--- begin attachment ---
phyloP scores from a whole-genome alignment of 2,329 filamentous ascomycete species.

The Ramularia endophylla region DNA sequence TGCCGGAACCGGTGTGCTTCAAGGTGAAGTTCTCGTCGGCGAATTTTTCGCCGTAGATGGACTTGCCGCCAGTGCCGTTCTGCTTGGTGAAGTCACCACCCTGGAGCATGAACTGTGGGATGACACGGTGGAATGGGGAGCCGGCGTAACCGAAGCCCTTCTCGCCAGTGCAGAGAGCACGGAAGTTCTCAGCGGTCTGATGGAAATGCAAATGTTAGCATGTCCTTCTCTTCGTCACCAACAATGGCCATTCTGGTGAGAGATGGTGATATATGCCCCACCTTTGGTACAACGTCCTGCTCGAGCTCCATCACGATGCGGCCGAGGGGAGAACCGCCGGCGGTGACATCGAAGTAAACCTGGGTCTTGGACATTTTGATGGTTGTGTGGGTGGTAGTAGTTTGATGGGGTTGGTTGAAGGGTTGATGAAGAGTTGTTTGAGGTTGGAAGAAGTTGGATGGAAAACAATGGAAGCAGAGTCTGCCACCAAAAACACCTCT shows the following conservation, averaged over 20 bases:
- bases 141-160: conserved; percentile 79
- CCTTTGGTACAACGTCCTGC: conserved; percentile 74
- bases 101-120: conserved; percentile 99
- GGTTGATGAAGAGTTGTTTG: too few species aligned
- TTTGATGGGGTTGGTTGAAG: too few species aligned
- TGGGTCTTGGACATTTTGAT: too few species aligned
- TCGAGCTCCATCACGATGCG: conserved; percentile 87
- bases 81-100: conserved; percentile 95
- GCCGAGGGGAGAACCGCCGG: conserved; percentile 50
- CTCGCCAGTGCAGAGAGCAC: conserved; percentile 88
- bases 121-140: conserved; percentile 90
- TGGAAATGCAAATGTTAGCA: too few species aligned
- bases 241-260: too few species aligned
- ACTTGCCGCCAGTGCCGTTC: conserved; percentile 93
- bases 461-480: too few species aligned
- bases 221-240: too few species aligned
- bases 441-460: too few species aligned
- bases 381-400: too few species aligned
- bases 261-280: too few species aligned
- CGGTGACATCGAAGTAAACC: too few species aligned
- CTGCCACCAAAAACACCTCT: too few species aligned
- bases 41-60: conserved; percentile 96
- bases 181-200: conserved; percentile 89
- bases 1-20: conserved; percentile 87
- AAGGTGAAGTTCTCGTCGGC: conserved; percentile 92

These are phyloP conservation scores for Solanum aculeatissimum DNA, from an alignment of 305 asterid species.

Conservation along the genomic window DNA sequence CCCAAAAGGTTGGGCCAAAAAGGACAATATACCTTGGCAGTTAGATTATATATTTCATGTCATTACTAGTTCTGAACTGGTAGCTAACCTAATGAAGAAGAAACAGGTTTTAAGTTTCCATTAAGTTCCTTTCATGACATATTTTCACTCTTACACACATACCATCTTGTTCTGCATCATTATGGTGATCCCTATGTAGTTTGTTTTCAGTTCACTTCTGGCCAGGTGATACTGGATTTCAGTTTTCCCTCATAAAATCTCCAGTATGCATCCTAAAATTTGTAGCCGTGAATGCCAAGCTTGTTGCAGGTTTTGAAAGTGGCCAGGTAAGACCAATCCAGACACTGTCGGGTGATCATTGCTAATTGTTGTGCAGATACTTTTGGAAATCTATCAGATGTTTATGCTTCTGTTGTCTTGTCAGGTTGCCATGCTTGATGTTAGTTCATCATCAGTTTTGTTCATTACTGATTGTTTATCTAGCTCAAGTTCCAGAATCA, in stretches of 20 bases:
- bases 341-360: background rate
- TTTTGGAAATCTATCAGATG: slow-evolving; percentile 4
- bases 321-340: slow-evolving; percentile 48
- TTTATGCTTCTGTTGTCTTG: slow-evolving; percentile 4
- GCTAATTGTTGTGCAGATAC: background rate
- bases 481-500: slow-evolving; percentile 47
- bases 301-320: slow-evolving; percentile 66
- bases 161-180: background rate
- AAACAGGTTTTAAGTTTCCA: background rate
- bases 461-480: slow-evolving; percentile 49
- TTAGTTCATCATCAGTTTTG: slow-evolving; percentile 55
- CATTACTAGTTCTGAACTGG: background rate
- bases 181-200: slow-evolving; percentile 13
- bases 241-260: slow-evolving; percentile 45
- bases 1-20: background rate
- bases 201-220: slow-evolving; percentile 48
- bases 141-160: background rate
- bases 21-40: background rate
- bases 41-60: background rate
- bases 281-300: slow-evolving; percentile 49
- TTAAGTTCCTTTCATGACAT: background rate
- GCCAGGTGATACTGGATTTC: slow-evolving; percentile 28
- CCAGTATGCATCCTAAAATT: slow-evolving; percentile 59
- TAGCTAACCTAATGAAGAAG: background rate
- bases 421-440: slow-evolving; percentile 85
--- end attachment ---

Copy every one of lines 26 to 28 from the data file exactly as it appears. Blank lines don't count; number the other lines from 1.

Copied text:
- bases 1-20: conserved; percentile 87
- AAGGTGAAGTTCTCGTCGGC: conserved; percentile 92

These are phyloP conservation scores for Solanum aculeatissimum DNA, from an alignment of 305 asterid species.